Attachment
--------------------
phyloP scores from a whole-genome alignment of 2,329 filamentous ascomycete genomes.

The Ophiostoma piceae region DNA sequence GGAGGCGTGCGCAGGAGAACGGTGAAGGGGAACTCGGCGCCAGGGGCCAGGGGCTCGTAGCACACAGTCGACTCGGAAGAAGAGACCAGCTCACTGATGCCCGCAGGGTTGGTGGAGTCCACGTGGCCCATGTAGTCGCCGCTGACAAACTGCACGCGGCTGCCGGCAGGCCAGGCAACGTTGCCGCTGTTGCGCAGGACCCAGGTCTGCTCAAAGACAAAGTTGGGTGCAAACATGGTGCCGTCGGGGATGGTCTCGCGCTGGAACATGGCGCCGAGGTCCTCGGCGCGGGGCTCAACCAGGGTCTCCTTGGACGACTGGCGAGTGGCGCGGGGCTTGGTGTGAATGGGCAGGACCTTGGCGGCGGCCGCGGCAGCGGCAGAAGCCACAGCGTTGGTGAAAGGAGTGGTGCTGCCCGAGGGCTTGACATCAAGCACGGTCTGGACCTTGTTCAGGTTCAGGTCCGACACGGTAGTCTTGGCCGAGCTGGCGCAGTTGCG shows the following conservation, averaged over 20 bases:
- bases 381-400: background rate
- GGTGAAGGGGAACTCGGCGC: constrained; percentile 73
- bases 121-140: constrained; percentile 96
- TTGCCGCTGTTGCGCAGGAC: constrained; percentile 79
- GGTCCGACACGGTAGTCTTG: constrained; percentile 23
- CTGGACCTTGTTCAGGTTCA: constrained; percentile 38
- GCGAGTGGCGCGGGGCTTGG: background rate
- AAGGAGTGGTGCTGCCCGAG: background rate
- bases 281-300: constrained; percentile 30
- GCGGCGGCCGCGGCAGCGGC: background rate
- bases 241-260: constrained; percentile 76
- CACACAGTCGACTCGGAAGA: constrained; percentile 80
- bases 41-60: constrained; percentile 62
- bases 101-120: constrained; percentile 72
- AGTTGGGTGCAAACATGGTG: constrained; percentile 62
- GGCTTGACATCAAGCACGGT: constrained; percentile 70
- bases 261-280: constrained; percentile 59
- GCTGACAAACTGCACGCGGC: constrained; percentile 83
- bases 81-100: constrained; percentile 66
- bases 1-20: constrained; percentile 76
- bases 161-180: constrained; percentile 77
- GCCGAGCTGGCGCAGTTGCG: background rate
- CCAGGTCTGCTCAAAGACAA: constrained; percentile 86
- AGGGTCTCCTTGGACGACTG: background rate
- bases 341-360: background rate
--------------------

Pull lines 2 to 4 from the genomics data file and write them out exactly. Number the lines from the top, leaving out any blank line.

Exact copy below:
The Ophiostoma piceae region DNA sequence GGAGGCGTGCGCAGGAGAACGGTGAAGGGGAACTCGGCGCCAGGGGCCAGGGGCTCGTAGCACACAGTCGACTCGGAAGAAGAGACCAGCTCACTGATGCCCGCAGGGTTGGTGGAGTCCACGTGGCCCATGTAGTCGCCGCTGACAAACTGCACGCGGCTGCCGGCAGGCCAGGCAACGTTGCCGCTGTTGCGCAGGACCCAGGTCTGCTCAAAGACAAAGTTGGGTGCAAACATGGTGCCGTCGGGGATGGTCTCGCGCTGGAACATGGCGCCGAGGTCCTCGGCGCGGGGCTCAACCAGGGTCTCCTTGGACGACTGGCGAGTGGCGCGGGGCTTGGTGTGAATGGGCAGGACCTTGGCGGCGGCCGCGGCAGCGGCAGAAGCCACAGCGTTGGTGAAAGGAGTGGTGCTGCCCGAGGGCTTGACATCAAGCACGGTCTGGACCTTGTTCAGGTTCAGGTCCGACACGGTAGTCTTGGCCGAGCTGGCGCAGTTGCG shows the following conservation, averaged over 20 bases:
- bases 381-400: background rate
- GGTGAAGGGGAACTCGGCGC: constrained; percentile 73